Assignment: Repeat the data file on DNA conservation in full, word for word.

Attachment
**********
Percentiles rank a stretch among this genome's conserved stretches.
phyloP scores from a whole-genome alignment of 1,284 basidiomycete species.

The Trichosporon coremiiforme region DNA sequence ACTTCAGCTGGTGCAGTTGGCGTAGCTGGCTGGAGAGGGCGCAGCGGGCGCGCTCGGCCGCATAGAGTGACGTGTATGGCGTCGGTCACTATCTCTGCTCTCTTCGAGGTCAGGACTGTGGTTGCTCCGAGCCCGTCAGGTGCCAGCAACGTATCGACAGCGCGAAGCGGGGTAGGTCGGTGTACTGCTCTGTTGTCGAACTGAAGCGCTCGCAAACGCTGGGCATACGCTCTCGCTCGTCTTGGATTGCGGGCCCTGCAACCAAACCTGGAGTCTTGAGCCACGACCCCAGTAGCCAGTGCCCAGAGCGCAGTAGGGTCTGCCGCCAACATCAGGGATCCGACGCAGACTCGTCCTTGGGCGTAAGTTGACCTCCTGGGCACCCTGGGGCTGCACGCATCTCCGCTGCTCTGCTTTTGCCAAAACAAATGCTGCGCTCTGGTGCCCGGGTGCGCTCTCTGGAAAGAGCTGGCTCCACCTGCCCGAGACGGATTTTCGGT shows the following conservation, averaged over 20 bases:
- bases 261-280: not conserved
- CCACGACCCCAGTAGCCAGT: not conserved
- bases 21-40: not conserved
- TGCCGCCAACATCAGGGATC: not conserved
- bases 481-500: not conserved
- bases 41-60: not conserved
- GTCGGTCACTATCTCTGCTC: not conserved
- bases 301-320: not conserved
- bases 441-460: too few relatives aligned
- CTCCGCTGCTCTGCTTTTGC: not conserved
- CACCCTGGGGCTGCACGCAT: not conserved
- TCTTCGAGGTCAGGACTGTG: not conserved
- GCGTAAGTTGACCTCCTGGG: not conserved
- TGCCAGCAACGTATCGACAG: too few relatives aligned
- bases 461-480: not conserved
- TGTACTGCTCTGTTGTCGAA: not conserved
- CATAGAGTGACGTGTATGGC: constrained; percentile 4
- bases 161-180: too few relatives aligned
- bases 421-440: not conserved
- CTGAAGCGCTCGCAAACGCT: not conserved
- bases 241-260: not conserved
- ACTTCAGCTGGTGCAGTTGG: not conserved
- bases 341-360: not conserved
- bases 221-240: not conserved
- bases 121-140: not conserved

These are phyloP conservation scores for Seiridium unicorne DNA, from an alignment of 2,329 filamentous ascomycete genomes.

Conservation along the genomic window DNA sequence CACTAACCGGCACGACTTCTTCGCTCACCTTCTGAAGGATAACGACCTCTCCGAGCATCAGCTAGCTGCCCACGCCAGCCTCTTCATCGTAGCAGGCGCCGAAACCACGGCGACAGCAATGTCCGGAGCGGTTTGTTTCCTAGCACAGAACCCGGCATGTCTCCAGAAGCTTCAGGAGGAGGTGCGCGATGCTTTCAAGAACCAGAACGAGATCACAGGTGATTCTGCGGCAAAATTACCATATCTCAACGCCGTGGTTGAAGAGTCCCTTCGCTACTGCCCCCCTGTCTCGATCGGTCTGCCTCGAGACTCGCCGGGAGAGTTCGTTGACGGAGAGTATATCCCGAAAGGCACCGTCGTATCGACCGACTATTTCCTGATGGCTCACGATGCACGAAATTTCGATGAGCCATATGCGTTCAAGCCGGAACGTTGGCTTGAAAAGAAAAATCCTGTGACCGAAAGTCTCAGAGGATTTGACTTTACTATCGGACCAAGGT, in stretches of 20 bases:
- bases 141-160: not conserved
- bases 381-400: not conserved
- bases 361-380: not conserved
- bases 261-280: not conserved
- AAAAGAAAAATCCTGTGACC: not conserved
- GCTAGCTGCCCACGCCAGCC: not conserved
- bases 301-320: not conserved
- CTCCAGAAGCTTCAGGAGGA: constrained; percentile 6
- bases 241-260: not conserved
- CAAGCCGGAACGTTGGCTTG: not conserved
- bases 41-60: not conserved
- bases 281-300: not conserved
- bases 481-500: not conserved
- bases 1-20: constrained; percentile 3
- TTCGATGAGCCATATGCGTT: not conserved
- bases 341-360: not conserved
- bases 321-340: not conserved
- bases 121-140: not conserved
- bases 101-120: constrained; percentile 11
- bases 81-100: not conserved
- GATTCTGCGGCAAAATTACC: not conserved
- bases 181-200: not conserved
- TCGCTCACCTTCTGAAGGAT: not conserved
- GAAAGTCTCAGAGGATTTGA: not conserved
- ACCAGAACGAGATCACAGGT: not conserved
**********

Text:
Percentiles rank a stretch among this genome's conserved stretches.
phyloP scores from a whole-genome alignment of 1,284 basidiomycete species.

The Trichosporon coremiiforme region DNA sequence ACTTCAGCTGGTGCAGTTGGCGTAGCTGGCTGGAGAGGGCGCAGCGGGCGCGCTCGGCCGCATAGAGTGACGTGTATGGCGTCGGTCACTATCTCTGCTCTCTTCGAGGTCAGGACTGTGGTTGCTCCGAGCCCGTCAGGTGCCAGCAACGTATCGACAGCGCGAAGCGGGGTAGGTCGGTGTACTGCTCTGTTGTCGAACTGAAGCGCTCGCAAACGCTGGGCATACGCTCTCGCTCGTCTTGGATTGCGGGCCCTGCAACCAAACCTGGAGTCTTGAGCCACGACCCCAGTAGCCAGTGCCCAGAGCGCAGTAGGGTCTGCCGCCAACATCAGGGATCCGACGCAGACTCGTCCTTGGGCGTAAGTTGACCTCCTGGGCACCCTGGGGCTGCACGCATCTCCGCTGCTCTGCTTTTGCCAAAACAAATGCTGCGCTCTGGTGCCCGGGTGCGCTCTCTGGAAAGAGCTGGCTCCACCTGCCCGAGACGGATTTTCGGT shows the following conservation, averaged over 20 bases:
- bases 261-280: not conserved
- CCACGACCCCAGTAGCCAGT: not conserved
- bases 21-40: not conserved
- TGCCGCCAACATCAGGGATC: not conserved
- bases 481-500: not conserved
- bases 41-60: not conserved
- GTCGGTCACTATCTCTGCTC: not conserved
- bases 301-320: not conserved
- bases 441-460: too few relatives aligned
- CTCCGCTGCTCTGCTTTTGC: not conserved
- CACCCTGGGGCTGCACGCAT: not conserved
- TCTTCGAGGTCAGGACTGTG: not conserved
- GCGTAAGTTGACCTCCTGGG: not conserved
- TGCCAGCAACGTATCGACAG: too few relatives aligned
- bases 461-480: not conserved
- TGTACTGCTCTGTTGTCGAA: not conserved
- CATAGAGTGACGTGTATGGC: constrained; percentile 4
- bases 161-180: too few relatives aligned
- bases 421-440: not conserved
- CTGAAGCGCTCGCAAACGCT: not conserved
- bases 241-260: not conserved
- ACTTCAGCTGGTGCAGTTGG: not conserved
- bases 341-360: not conserved
- bases 221-240: not conserved
- bases 121-140: not conserved

These are phyloP conservation scores for Seiridium unicorne DNA, from an alignment of 2,329 filamentous ascomycete genomes.

Conservation along the genomic window DNA sequence CACTAACCGGCACGACTTCTTCGCTCACCTTCTGAAGGATAACGACCTCTCCGAGCATCAGCTAGCTGCCCACGCCAGCCTCTTCATCGTAGCAGGCGCCGAAACCACGGCGACAGCAATGTCCGGAGCGGTTTGTTTCCTAGCACAGAACCCGGCATGTCTCCAGAAGCTTCAGGAGGAGGTGCGCGATGCTTTCAAGAACCAGAACGAGATCACAGGTGATTCTGCGGCAAAATTACCATATCTCAACGCCGTGGTTGAAGAGTCCCTTCGCTACTGCCCCCCTGTCTCGATCGGTCTGCCTCGAGACTCGCCGGGAGAGTTCGTTGACGGAGAGTATATCCCGAAAGGCACCGTCGTATCGACCGACTATTTCCTGATGGCTCACGATGCACGAAATTTCGATGAGCCATATGCGTTCAAGCCGGAACGTTGGCTTGAAAAGAAAAATCCTGTGACCGAAAGTCTCAGAGGATTTGACTTTACTATCGGACCAAGGT, in stretches of 20 bases:
- bases 141-160: not conserved
- bases 381-400: not conserved
- bases 361-380: not conserved
- bases 261-280: not conserved
- AAAAGAAAAATCCTGTGACC: not conserved
- GCTAGCTGCCCACGCCAGCC: not conserved
- bases 301-320: not conserved
- CTCCAGAAGCTTCAGGAGGA: constrained; percentile 6
- bases 241-260: not conserved
- CAAGCCGGAACGTTGGCTTG: not conserved
- bases 41-60: not conserved
- bases 281-300: not conserved
- bases 481-500: not conserved
- bases 1-20: constrained; percentile 3
- TTCGATGAGCCATATGCGTT: not conserved
- bases 341-360: not conserved
- bases 321-340: not conserved
- bases 121-140: not conserved
- bases 101-120: constrained; percentile 11
- bases 81-100: not conserved
- GATTCTGCGGCAAAATTACC: not conserved
- bases 181-200: not conserved
- TCGCTCACCTTCTGAAGGAT: not conserved
- GAAAGTCTCAGAGGATTTGA: not conserved
- ACCAGAACGAGATCACAGGT: not conserved